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Vinko Hinz

The Aldine edition of the Greek epistolographers has been thoroughly studied in the light of its sources and its genesis, whereas comparatively little is known about how it could be read and used by its contemporaries. An analysis of the marginal notes which Scipione Forteguerri wrote into a copy now in the Vatican Library (Vatican, Biblioteca Apostolica Vaticana, Inc. IV. 149) allows us first insights into these questions, on the basis of the example of his annotations to the highly esteemed Epistles of Phalaris: it soon emerges that Forteguerri, by correction ope codicum and addition of reading aids as folio numbering and running titles, tried to raise the text and the book as a whole to a higher editorial level. As a close collaborator of Aldus Manutius, he thus mirrored then-current ideas of book editing as well as contributing to them, and so proved himself surely to be an exceptional reader of the Aldine Greek epistolographers.

Bulletin of the John Rylands Library
J. D. Jump
Bulletin of the John Rylands Library
Henry John Chaytor
Bulletin of the John Rylands Library
Bulletin of the John Rylands Library
Bulletin of the John Rylands Library
Colin Trodd

Notes 1 FMB, 31 August 1855, p. 152. 2 FMH, p. 421. 3 Carlyle, History of Friedrich II of Prussia , in TC, vol. 12, pp. 17–18. 4 The reader interested in the history of the scheme, as well as Brown’s choice of medium for painting the murals, is advised to consult J. Treuherz, ‘Ford Madox Brown and the Manchester murals’, in J. Archer (ed.), Art and Architecture in Victorian

in Ford Madox Brown
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Anna Tiziana Drago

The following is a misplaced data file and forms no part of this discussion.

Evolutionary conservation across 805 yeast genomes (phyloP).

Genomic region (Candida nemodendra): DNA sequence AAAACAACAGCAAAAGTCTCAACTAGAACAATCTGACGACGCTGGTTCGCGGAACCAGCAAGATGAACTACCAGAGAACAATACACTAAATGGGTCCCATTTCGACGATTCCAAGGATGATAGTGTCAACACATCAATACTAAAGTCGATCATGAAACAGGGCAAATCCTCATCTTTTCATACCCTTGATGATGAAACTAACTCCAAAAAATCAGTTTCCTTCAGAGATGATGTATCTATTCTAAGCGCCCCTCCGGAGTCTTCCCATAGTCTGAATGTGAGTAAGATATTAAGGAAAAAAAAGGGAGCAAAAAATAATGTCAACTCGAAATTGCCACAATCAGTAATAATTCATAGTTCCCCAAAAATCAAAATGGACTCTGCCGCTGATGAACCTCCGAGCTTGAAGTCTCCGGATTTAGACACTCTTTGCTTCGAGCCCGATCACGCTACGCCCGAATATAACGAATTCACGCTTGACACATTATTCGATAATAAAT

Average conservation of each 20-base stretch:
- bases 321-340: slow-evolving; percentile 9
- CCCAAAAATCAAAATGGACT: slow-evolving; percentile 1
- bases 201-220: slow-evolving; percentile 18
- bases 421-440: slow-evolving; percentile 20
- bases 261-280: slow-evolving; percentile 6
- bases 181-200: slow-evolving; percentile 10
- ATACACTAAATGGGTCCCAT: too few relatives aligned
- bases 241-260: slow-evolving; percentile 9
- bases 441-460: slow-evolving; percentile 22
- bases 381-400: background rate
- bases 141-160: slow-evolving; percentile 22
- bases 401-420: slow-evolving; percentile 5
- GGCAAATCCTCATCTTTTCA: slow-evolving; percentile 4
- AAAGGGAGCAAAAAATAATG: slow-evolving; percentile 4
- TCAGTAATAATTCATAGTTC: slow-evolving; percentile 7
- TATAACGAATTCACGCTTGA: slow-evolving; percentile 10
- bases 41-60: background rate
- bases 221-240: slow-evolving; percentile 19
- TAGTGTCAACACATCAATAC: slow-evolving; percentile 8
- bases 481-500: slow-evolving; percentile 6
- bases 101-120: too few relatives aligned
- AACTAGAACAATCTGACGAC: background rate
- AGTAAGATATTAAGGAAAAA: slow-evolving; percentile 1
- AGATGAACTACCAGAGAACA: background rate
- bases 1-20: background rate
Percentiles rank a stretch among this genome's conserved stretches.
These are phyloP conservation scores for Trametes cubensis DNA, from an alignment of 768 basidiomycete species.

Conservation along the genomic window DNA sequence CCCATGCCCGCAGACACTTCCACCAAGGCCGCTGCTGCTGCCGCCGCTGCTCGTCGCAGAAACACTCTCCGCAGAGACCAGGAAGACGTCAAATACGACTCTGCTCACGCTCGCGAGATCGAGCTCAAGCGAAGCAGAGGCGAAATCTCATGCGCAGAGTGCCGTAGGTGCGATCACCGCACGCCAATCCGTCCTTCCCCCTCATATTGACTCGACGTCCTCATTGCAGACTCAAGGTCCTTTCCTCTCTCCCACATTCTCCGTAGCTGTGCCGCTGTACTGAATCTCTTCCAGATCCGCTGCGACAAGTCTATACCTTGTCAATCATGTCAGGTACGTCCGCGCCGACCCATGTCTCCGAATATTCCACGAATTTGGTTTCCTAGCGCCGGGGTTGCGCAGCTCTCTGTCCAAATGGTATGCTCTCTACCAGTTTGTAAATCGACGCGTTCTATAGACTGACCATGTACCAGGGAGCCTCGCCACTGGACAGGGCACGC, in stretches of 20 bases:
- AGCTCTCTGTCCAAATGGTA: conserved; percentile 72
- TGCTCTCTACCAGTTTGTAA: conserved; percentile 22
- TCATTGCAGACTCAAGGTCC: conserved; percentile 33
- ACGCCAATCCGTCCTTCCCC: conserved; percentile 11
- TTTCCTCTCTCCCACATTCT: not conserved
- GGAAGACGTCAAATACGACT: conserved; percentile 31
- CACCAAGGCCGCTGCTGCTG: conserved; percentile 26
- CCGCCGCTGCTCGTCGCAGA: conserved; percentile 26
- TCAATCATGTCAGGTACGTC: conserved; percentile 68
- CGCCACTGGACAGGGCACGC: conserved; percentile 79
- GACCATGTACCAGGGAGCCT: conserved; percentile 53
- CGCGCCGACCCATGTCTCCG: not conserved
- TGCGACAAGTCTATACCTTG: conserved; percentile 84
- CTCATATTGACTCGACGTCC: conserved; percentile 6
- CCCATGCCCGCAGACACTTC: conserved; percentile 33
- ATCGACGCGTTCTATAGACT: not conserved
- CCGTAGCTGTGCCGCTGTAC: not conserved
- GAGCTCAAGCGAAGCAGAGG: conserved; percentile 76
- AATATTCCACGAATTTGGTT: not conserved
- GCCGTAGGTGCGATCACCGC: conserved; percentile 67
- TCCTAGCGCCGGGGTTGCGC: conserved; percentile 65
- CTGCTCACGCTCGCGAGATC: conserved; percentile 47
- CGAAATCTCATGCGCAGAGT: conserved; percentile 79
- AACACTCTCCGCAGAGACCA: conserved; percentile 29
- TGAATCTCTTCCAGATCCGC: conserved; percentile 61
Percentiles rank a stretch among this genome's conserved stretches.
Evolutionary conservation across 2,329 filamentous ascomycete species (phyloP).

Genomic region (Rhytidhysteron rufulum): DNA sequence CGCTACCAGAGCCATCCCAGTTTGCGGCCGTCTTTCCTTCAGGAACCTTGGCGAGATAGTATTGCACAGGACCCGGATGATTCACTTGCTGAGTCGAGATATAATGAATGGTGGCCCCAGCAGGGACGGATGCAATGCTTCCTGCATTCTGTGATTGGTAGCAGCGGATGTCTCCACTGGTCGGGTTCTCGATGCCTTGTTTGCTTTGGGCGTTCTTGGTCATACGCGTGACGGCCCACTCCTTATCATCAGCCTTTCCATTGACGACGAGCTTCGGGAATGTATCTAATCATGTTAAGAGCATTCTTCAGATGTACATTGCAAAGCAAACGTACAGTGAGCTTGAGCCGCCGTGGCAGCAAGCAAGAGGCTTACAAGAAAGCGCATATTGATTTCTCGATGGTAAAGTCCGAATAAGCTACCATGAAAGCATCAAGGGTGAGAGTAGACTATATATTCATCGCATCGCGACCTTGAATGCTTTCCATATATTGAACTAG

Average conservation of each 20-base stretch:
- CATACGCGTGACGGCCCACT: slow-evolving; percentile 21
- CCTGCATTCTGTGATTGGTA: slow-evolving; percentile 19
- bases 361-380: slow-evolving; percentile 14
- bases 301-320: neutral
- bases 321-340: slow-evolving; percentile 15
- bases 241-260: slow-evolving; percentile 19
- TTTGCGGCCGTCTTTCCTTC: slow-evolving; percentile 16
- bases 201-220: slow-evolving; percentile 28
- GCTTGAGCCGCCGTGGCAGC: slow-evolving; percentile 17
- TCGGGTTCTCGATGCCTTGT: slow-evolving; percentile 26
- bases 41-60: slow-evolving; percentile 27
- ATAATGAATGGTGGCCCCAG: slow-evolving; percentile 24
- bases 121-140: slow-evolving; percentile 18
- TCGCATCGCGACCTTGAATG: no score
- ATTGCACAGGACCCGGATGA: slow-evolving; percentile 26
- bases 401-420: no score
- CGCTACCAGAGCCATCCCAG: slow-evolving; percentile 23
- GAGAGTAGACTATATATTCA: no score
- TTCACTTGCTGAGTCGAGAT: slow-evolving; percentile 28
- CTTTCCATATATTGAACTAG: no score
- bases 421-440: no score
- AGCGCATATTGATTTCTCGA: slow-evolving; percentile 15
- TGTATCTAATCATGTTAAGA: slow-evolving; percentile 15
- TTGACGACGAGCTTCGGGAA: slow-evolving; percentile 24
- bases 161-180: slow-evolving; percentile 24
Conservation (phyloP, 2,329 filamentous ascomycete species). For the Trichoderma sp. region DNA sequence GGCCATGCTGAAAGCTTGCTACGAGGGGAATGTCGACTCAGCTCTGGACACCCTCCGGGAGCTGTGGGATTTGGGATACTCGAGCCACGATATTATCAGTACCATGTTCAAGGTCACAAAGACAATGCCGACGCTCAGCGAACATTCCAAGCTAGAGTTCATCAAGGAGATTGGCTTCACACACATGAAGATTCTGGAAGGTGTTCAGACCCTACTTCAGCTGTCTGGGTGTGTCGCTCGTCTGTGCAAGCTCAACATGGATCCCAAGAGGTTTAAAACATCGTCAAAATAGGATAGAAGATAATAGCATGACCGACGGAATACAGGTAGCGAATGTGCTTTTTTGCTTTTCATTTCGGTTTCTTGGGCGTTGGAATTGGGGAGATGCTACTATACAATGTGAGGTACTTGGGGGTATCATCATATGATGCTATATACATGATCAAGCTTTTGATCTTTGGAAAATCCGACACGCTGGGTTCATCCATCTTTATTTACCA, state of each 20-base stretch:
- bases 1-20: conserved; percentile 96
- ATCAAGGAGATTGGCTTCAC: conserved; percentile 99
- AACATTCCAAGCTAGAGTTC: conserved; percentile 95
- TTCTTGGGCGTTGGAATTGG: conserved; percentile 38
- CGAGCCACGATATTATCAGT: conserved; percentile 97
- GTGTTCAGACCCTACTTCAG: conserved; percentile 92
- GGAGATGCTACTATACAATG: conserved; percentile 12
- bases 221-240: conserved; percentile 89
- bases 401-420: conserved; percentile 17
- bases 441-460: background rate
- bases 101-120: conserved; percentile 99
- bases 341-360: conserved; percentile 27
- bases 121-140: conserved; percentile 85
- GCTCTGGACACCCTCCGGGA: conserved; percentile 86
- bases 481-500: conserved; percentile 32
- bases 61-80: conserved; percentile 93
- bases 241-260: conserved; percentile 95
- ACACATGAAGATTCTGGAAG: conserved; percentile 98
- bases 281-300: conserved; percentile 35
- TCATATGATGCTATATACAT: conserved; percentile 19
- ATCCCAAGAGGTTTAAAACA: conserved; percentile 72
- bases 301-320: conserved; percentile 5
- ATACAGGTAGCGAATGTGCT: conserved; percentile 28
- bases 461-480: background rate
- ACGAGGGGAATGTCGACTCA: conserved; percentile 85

The study introduces the reader to the Aldine edition of the Greek epistolographers published by Marcus Musurus in 1499.

Bulletin of the John Rylands Library
Benjamin Williams

Daniel Bombergs 1525 edition of the Rabbinic Bible is a typographical masterpiece. It combines the text of the Hebrew Bible with Aramaic Targumim, medieval Jewish commentaries and the Masoretic textual apparatus. As testified by the numerous copies in the libraries of Jewish and Christian readers, this was a popular edition that remained in demand long after its publication. This article examines why and how readers studied the 1525 Rabbinic Bible by analysing the annotated copy now in the John Rylands Library (shelfmark: R16222). This particular copy furnishes detailed information about the reading habits of past owners, including early-modern Ashkenazi Jews and nineteenth-century English Hebraists. Studying how it has been used sheds light on why readers selected this edition and how they studied the apparatus and exegetical resources that Daniel Bomberg placed alongside the biblical text.

Bulletin of the John Rylands Library
Anja-Silvia Goeing

Conrad Gessner (1516–65) was town physician and lecturer at the Zwinglian reformed lectorium in Zurich. His approach towards the world and mankind was centred on his preoccupation with the human soul, an object of study that had challenged classical writers such as Aristotle and Galen, and which remained as important in post-Reformation debate. Writing commentaries on Aristotles De Anima (On the Soul) was part of early-modern natural philosophy education at university and formed the preparatory step for studying medicine. This article uses the case study of Gessners commentary on De Anima (1563) to explore how Gessners readers prioritised De Animas information. Gessners intention was to provide the students of philosophy and medicine with the most current and comprehensive thinking. His readers responses raise questions about evolving discussions in natural philosophy and medicine that concerned the foundations of preventive healthcare on the one hand, and of anatomically specified pathological medicine on the other, and Gessners part in helping these develop.

Bulletin of the John Rylands Library